Cardiff School of Biosciences PhD Studentship: Uncovering the role of the lysosomal NPC1 protein in the pathogenesis of Huntington’s disease (PhD Studentship)
Reference Number: R1021
Key Studentship Information
Project Title: Uncovering the role of the lysosomal NPC1 protein in the pathogenesis of Huntington’s disease
The lysosomal storage diseases (LSDs) are a group of inherited metabolic disorders characterised by storage of multiple metabolites within lysosomes leading to cellular dysfunction and death. LSD research has enhanced our knowledge of the mechanisms leading to neuronal cell death in other major diseases including Parkinson’s and Alzheimer’s.
The Lloyd--Evans laboratory is interested in Niemann--Pick disease type C1 (NPC), a rare neurodegenerative LSD that is characterised by endocytic dysfunction and accumulation of cholesterol and sphingolipids in the lysosomes of all cells. The disease is caused by mutations in the lysosomal NPC1 protein, the only eukaryotic member of a prokaryotic family of multi-substrate efflux pumps called RND permeases. Whilst the exact function of NPC1 remains a mystery it is postulated that it acts as a lipid transporter or even a lipid sensor. Studies in our laboratory have recently identified that NPC1 function is impaired in a number of other neurodegenerative diseases, including Huntington’s disease (HD). Lysosomal dysfunction has been implicated as a contributing factor in HD pathogenesis, however, the mechanisms leading to lysosomal dysfunction in HD are unknown. Our findings that the function of the lysosomal NPC1 protein is impaired in HD are novel, could provide substantial insight into the mechanisms leading to neuronal cell death in HD and yield novel therapeutic targets. The aim of this PhD is to study the role of the NPC1 protein in HD pathogenesis utilizing HD cell lines and animal models. These studies include: i) determining how NPC1 protein function is impaired in HD cells and tissues, ii) characterisation of the similarities in phenotypes between NPC and HD diseases, iii) studying the impact of lysosomal dysfunction on neuronal pathogenesis in HD and, iv) utilising our knowledge of LSD therapies to develop novel treatments for HD. This project is suitable for a biological sciences graduate.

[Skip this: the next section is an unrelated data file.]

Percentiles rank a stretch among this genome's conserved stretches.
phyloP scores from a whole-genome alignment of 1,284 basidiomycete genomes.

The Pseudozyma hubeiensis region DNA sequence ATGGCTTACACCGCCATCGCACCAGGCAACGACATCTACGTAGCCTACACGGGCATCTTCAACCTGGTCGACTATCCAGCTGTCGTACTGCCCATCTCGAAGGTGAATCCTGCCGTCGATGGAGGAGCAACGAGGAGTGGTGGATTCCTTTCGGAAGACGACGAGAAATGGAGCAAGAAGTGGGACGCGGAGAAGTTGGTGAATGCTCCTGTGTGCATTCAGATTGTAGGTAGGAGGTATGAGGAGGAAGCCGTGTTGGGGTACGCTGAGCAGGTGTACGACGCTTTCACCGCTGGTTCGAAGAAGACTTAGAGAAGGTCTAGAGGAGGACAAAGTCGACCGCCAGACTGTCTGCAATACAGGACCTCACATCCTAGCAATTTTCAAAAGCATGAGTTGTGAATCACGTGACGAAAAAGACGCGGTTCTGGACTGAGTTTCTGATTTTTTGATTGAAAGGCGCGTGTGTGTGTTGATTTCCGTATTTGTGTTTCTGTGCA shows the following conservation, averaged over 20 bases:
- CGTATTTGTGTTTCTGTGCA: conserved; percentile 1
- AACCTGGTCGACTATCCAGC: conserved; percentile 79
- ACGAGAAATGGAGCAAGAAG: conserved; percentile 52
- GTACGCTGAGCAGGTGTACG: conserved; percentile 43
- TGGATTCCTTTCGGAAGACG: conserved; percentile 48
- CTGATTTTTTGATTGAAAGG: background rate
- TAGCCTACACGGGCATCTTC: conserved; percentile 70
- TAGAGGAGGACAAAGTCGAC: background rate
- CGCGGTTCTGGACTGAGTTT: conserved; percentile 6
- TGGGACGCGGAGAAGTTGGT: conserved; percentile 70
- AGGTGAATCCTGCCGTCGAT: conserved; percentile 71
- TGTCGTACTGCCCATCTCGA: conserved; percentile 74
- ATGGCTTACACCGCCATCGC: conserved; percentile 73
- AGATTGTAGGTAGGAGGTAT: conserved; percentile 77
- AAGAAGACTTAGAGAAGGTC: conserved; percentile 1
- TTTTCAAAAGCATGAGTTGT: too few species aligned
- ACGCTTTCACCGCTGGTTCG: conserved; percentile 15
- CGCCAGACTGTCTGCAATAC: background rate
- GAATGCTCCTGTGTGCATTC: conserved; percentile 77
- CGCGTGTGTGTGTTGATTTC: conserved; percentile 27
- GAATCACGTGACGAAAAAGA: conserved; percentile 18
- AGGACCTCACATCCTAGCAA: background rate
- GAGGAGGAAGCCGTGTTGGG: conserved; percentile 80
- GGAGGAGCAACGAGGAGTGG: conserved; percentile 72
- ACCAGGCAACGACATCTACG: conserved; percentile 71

Start Date: 1st October 2013
Number of Awards Available: 1
This studentship will commence in October 2013 and will cover UK/EU tuition fees and Doctoral stipend of £13,726 p.a.
Academic Criteria: The equivalent of a undergraduate degree at level 2:1 (or higher) in a relevant biological, biomedical or bio-molecular science subject.
Residency: Full awards (fees plus maintenance stipend) are open to UK Nationals and EU students who can satisfy UK residency requirements. To be eligible for the full award, EU Nationals must have been in the UK for at least 3 years prior to the start of the course for which they are seeking funding, including for the purposes of full-time education. EU Nationals who do not meet the above residency requirement are eligible for a fees only award, provided that they have been ordinarily resident in the EU for at least 3 years prior to the start of their proposed programme of study.
English Language Requirement: GCSE/IGCSE grade C or above or IELTS with an overall score of 6.5 and a minimum score of 5.5 in each skill area (or equivalent qualification).
How to Apply
For further details on the project contact Dr Emyr Lloyd-Evans (Lloyd-EvansE@cardiff.ac.uk). Complete the application forms or online application forms, selecting Biosciences as the host department and using “Uncovering the role of the lysosomal NPC1 protein in the pathogenesis of Huntington’s disease” as the research project title.
Application Deadline: 4th March 2013